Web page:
Leukemia is the most common malignancy in childhood. Despite improved outcomes with combination chemotherapy regimens, significant challenges remain in the treatment of leukemia, especially in patients suffering from relapse or central nervous system (CNS)-positive disease. The bone marrow and CNS serve as sanctuary sites for leukemic cells during active chemotherapy, which can then relapse and spread to other organs. In particular, T-cell ALL (T-ALL), a sub-type of acute lymphoblastic leukemia (ALL), is an aggressive leukemia with a propensity to infiltrate the CNS. For these patients, new directions in the treatment options need to be explored. Approximately 60% of human T-ALL harbors a constitutively active protein, the Intracellular Domain of Notch1 (ICN1). Recently, in collaboration with Dr. Lan Zhou, we have established a disease model in which T-ALL harboring ICN1 mutation can be followed from pre-leukemia to full-blown leukemia in live mice. In collaboration with Dr. Letterio, the Huang lab have identified another signaling protein, Cdk5, as being important in the biology of leukemic cells and activated lymphocytes. Neither the contribution of Cdk5 to ICN1-induced T-ALL development, nor the role of Cdk5 as a therapeutic target in ALL has been explored. Here, we have assembled a team of scientists to study how Cdk5 affects ICN1-induced T-ALL tumorigenesis in the marrow and during CNS infiltration. We will study T-ALL development and their CNS seeding capacity by modulating Cdk5 activity in pre-leukemic lymphoblasts using lineage-specific Cdk5 genetic knockout strategies. A combination of cellular and molecular biology, immunology and application of our unique intravital two-photon microscopy capability - which allows the detection of dynamic individual pre- leukemic and leukemic cell behavior in the bone marrow and CNS of live mice - will be used to address these important questions. Coupled with drugs currently being tested against Cdk5 in Phase-I clinical trials, our investigations offer a new direction in the development of novel biological agents or immune-mediated therapies against T-ALL and CNS leukemia.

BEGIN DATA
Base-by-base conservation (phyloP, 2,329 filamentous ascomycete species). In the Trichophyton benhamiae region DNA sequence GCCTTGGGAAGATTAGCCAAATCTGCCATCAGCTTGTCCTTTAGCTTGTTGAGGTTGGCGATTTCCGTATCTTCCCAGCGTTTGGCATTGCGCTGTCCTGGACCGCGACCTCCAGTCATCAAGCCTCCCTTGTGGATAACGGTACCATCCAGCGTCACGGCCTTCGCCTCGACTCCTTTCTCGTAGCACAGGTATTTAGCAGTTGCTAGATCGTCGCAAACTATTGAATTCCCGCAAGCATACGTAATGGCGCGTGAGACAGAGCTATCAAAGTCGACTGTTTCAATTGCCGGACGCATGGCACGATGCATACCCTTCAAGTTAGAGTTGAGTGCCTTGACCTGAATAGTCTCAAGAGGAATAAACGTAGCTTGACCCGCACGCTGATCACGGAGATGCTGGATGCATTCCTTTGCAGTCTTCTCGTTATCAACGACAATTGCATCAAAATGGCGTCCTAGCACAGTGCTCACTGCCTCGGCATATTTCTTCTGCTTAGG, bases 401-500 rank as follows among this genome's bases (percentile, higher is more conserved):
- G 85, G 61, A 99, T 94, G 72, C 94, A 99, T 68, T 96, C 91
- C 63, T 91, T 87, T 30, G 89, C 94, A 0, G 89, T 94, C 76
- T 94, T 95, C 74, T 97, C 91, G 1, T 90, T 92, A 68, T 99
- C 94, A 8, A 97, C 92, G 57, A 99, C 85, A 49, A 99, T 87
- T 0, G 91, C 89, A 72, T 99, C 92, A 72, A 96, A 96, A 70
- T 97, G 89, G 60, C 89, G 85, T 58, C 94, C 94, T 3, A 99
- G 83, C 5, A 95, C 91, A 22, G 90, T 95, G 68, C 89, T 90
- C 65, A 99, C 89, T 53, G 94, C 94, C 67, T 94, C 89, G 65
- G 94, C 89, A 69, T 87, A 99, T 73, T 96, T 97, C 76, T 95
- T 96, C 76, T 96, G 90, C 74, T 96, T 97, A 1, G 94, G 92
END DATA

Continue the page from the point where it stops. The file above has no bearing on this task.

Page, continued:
T cell-lineage leukemia is a hematologic malignancy with a higher rate of chemo-resistance and central nervous system involvement than B cell-lineage leukemia. This pilot project utilizes lineage-specific molecular targeting mouse models and cutting-edge high-resolution single-cell live animal imaging technology to address the critical question of how Cdk5, a novel molecular target in lymphocytes whose inhibitors are currently being evaluated in Phase I and Phase II cancer clinical trials, influences the development and metastasis of acute T-lymphoblastic leukemia in the bone marrow and the central nervous system. Success in this new area of research will chart a new course in the development of novel therapies against T-cell leukemia.
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